Exploring quantum gravity with a simple pendulum experiment

Despite its potential importance, progress in developing a theory of quantum gravity has been slow. A significant obstacle is the lack of technology capable of creating the extreme conditions necessary to observe quantum effects in gravity. For example, studying quantum effects in a laboratory would require particle accelerators with energies 15 orders of magnitude greater than those currently available.
A team of physicists have proposed a simpler experiment to study quantum gravity, one that might be easier to carry out than previous methods. Published in Physical Review X, the team’s idea involves examining gravitational interactions between harmonic oscillators–systems that oscillate at a constant frequency, such as pendulums.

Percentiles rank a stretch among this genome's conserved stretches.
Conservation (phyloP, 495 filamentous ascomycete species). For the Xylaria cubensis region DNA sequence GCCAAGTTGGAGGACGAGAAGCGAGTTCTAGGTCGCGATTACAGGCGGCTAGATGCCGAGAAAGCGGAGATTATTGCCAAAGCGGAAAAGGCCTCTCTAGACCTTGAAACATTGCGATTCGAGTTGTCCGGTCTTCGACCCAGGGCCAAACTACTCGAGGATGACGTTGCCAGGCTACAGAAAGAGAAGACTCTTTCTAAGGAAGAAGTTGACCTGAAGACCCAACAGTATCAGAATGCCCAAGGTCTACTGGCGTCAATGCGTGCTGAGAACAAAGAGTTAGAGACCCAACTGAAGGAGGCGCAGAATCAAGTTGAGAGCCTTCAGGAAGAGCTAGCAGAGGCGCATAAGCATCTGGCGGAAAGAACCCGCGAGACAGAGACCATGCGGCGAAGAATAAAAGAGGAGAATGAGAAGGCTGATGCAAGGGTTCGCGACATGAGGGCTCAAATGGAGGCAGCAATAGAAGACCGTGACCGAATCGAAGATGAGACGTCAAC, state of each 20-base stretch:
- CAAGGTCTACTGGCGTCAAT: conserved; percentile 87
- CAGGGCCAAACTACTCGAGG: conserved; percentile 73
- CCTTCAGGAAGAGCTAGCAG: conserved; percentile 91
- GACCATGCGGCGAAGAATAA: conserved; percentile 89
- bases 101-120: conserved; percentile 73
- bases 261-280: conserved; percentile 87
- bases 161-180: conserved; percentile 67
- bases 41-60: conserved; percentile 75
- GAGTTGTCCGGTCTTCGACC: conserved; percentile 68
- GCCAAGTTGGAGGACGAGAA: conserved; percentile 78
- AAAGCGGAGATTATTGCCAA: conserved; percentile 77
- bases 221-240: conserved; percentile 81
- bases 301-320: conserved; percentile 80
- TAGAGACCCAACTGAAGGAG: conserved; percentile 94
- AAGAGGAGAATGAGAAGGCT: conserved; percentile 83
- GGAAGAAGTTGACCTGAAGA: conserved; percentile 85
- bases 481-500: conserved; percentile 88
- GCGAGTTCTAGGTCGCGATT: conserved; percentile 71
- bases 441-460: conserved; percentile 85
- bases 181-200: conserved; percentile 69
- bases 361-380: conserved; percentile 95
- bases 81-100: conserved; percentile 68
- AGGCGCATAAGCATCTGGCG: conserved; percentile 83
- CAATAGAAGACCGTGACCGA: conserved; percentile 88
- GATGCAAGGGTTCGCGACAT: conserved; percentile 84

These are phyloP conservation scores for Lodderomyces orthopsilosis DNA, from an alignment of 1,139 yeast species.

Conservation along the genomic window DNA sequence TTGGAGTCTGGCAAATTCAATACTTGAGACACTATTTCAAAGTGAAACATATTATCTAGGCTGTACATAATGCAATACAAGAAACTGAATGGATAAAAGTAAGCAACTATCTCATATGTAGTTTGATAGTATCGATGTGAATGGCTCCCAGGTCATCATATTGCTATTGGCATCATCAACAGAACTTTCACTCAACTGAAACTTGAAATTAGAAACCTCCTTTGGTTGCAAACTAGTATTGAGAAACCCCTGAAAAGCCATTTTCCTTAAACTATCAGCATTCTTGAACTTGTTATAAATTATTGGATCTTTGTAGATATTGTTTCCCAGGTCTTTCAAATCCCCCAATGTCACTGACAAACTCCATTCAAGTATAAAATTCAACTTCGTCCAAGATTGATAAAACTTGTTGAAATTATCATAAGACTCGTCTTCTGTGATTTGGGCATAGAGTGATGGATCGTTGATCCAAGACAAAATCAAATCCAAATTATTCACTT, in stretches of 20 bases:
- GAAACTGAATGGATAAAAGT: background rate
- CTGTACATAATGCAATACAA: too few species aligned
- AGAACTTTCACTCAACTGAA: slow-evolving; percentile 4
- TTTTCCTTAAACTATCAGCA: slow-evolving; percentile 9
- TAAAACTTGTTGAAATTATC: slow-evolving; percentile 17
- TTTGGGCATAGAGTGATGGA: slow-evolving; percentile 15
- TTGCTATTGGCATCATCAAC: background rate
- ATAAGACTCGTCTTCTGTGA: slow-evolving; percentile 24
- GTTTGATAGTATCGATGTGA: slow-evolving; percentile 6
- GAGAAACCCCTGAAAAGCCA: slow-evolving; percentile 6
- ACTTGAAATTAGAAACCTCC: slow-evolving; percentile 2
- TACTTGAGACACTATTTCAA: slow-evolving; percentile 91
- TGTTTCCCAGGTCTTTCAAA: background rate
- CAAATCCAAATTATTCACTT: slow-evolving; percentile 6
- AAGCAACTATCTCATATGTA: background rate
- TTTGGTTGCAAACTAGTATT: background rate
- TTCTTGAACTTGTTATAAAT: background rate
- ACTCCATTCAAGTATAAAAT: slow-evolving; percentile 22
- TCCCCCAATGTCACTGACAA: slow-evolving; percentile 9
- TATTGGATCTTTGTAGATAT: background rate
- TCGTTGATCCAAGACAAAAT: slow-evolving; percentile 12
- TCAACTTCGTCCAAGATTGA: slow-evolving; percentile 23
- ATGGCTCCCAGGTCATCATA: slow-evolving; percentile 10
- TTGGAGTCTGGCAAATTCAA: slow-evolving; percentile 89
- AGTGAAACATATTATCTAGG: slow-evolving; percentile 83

“We designed and investigated a class of experiments involving a system of massive ‘harmonic oscillators’ — for example, torsion pendulum, essentially like the one that Cavendish used in his famous 1797 experiment to measure the strength of the gravitational force,” Ludovico Lami, theoretical physicist at the University of Amsterdam and QuSoft, and one of the authors of the study, explained in a press release. “We establish mathematically rigorous bounds on certain experimental signals for quantumness that [the] classical gravity should not be able to overcome.”

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